It’s hard to imagine that anyone could look into a hungry child’s eyes and deny her readily available food when asked. However, that’s just what some school officials say Dalene Bowden, a cafeteria worker at Irving Middle School in Pocatello, Idaho, should have done if she wanted to keep her job.
According to reports, Bowden was approached last week by a 12-year-old girl who told her she was hungry but couldn’t pay for lunch. Having a heart, Bowden gave her the lunch, which cost $1.70. That move also cost Bowden her job.
Yes, there are rules, but there’s also kindness and compassion, which often need to trump those rules. Bowden admits she was wrong and has offered to repay the $1.70, which seems more than reasonable in this situation, but to fire her? Heartbreaking.
No, the school can’t hand out free lunches left and right with no rules, but this appears to be an isolated case. It appears to be a case of an hourly worker who is being punished for doing something kind for a child, something any caring human being would do in exactly the same situation.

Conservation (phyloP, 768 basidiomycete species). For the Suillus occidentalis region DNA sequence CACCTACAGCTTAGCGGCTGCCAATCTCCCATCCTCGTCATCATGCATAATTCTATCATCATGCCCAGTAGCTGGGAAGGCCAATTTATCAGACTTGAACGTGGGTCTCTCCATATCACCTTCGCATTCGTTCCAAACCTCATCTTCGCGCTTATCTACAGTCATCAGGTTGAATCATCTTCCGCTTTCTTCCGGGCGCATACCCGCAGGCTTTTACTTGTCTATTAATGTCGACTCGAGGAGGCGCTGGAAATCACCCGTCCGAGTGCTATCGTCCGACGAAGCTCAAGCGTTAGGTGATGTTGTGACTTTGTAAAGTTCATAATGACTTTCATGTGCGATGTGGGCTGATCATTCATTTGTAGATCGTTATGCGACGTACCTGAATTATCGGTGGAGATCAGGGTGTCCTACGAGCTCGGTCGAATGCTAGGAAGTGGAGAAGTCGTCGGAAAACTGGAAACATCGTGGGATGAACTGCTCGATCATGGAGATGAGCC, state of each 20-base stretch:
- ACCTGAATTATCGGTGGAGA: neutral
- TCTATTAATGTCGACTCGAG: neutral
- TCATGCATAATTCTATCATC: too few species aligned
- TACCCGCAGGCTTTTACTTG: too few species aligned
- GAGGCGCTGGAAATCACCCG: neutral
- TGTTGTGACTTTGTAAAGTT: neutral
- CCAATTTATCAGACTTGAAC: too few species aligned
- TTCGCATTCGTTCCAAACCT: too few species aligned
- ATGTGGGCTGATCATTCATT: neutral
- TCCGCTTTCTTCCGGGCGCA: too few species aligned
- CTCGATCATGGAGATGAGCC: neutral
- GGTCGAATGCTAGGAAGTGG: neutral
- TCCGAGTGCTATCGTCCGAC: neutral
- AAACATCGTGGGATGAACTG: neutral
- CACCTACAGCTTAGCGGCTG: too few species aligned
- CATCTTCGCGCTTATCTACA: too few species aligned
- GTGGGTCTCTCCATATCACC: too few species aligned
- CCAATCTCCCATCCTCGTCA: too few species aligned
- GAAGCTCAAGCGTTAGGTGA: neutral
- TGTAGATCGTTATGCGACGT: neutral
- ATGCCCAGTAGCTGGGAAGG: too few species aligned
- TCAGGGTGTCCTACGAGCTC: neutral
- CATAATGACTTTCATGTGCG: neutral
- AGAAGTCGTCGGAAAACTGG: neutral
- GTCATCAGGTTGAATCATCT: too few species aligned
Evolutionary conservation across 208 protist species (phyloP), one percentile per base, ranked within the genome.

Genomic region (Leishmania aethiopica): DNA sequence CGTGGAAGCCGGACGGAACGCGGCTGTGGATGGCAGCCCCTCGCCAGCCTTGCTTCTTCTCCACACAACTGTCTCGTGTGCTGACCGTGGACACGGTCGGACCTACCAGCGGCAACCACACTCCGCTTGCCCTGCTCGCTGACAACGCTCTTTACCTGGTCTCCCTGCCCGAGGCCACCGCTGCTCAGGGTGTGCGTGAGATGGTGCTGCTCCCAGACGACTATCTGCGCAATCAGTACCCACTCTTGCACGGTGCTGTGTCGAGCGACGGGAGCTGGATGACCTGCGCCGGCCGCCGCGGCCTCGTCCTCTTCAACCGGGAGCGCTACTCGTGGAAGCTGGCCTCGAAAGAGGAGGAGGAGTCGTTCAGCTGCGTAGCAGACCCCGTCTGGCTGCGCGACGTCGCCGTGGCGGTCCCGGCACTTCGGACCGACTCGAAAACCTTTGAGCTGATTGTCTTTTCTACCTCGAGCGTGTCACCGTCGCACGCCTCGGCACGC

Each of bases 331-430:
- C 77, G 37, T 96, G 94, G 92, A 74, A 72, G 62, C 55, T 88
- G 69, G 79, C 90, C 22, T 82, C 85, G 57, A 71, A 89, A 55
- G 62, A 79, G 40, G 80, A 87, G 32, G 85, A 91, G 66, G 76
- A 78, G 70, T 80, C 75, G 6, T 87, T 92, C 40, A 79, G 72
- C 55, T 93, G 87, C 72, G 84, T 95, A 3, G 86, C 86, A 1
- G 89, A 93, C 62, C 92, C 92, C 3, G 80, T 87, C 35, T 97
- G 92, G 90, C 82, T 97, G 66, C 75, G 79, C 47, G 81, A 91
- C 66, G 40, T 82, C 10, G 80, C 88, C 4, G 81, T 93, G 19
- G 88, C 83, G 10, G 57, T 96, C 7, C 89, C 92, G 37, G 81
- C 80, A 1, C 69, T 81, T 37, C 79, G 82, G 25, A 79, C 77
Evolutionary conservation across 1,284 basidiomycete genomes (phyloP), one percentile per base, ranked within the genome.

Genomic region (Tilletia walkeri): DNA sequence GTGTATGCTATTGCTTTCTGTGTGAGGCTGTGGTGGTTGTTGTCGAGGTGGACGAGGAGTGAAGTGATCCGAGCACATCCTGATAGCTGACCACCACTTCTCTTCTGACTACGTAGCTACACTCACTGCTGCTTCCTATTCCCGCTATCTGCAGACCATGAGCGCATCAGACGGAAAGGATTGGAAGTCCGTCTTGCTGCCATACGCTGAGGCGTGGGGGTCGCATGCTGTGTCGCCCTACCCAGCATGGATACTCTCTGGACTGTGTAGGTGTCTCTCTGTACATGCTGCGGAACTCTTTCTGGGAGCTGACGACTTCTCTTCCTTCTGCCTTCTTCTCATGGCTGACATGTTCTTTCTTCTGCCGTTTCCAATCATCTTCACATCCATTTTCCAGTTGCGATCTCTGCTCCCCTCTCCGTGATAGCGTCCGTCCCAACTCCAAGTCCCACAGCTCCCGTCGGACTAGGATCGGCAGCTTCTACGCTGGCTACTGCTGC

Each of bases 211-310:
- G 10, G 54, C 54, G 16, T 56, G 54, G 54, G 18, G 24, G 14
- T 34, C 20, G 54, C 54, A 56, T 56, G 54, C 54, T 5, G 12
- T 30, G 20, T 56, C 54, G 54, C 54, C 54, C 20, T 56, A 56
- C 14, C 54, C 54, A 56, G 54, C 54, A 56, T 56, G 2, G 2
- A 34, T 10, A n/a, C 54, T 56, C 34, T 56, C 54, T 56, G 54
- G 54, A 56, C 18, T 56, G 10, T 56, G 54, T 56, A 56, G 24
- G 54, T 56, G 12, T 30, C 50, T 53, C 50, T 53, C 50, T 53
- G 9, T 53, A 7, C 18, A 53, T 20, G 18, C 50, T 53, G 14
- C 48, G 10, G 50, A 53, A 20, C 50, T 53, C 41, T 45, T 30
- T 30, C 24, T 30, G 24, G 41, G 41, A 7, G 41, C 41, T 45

Some will say stealing is stealing and that this is the same as if someone walked into a store and stole groceries to feed a child. However, the school cafeteria is a whole different arena, where a child is surrounded by her peers and is likely embarrassed to even have to ask, much less be refused a simple request for food.
A petition to get Bowden rehired has more than 42,000 supporters already and will hopefully make an impact on the school. Organizers also list more compassionate ways in which to handle similar situations, such as allowing a child to work in the kitchen or cafeteria if they exceed their lunch balance.
Kids need to eat lunch, plain and simple. Children shouldn’t have to go hungry because a parent forgot to pay a bill or wasn’t able to, nor should they be humiliated. Hopefully the publicity surrounding what Bowden did will make this school district and others across the country rethink their policies, with kindness and compassion at the forefront.